Christina told me her story via telephone.
There is a strange, but not uncommon phenomenon amongst many kidney donors, which can best be described as a premonition. Many donors I’ve spoken to, myself included, experienced gut feelings that they would be the ones to make the donation, even if they weren’t sure they wanted to yet. Christina’s story begins with such a premonition.
Christina works as mortgage consultant in the New York area. She’d never before met anyone who needed or received a kidney until one day she met a fellow agent who said she was only alive because her husband had donated a kidney to her. The two women bonded immediately, and Christina, having never given kidney donation a thought before, was suddenly compelled to get involved. She felt a particular calling to helping a young child. Her friend suggested she look up a Facebook page called Kidney for Lilly.
“I went home and looked up the page,” recalls Christina. “When I saw Lilly, I had an overwhelming sense that I was going to be the person to help this little girl. I e-mailed the transplant coordinator immediately. I even e-mail Lilly’s mom. I told her Lilly was an angel and that I was going to help her.
“I had such a wonderful childhood growing up, and I have a son who had a wonderful childhood. I wanted Lilly to have a chance at the same thing, to grow up like a normal child.”
Christina began the testing process, which in and of itself was a testament to her devotion, but also to her sense that something else, something ethereal or otherwise beyond description, was giving her the courage and contentment she needed to get through. “I don’t like needles,” she said, “I don’t even really like doctors. But when I went to the hospital for the testing, I had a different mindset. I don’t know if it was a maternal instinct in me or something else, but the needles, the doctors–nothing bothered me except for the contrast medium for the CT scan. They had trouble finding a vein, and that was almost too much for me, but I made it through!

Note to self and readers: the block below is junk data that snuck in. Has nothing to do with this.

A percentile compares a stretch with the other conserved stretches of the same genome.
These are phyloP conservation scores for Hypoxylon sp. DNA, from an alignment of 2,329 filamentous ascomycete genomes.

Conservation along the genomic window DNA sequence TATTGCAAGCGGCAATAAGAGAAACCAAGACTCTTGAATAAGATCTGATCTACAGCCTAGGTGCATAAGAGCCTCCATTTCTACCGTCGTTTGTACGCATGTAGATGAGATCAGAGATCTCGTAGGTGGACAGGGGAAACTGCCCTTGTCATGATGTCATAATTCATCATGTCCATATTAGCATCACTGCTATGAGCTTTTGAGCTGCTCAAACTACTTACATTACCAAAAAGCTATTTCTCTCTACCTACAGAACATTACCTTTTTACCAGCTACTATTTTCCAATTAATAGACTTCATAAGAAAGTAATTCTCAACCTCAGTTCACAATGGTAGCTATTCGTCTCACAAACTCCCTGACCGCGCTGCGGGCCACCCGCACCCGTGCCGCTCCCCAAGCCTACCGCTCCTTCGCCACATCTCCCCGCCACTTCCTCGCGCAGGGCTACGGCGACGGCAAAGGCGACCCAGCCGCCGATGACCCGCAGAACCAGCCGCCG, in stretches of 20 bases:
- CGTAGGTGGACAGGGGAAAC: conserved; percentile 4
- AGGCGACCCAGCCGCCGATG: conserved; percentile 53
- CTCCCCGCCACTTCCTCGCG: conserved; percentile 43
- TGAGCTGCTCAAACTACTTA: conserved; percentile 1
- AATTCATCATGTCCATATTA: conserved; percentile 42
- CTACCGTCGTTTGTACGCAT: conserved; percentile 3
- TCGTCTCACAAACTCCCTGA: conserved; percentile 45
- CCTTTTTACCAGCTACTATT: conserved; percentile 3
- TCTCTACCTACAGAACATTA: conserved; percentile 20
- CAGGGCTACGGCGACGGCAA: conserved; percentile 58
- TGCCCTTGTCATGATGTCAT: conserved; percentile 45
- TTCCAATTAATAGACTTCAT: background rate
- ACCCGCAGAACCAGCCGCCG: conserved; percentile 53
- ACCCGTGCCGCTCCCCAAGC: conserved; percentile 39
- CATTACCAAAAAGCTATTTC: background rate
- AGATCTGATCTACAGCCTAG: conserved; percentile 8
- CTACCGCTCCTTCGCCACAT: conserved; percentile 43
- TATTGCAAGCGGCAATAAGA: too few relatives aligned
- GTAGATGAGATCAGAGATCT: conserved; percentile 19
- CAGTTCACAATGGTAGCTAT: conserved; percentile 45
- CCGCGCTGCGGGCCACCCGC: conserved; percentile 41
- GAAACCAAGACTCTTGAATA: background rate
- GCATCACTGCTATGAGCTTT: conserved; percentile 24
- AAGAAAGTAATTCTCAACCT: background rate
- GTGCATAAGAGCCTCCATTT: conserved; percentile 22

“At one point, they flip-flopped on my compatibility, which was draining both mentally and emotionally. It sounds strange, but it was such a relief when I was finally approved.”
Throughout the process, Christina had grown very close with Lilly’s family, but as the surgery date approached, she sensed a subtle distance had come between them. It turned out that Lilly had had a few false starts with other potential donors. “I think her mother was afraid that I’d back out at some point so she didn’t want to get her hopes too high. It’s a difficult situation to be in.”
But Christina did not back out. On November 12, 2014, two weeks after leaving her Long Island home for preop testing in Pittsburgh, where the surgeries would take place, Christina donated her kidney to Lilly. (An interesting detail to the surgery is that Lilly and Christina were actually at different hospitals, so Christina’s delicate organ had to be transported across town to a children’s hospital where Lilly could be better cared for.)
She struggled through the first stages of recovery a bit more than she’d anticipated. “At one point, sitting in the hospital, I was in so much pain I actually thought that if I could turn back time, I might not go through with it. Of course, I have no regrets at all, but when you’re in the hospital healing from something like that, it’s easy to let your thoughts run away with themselves.”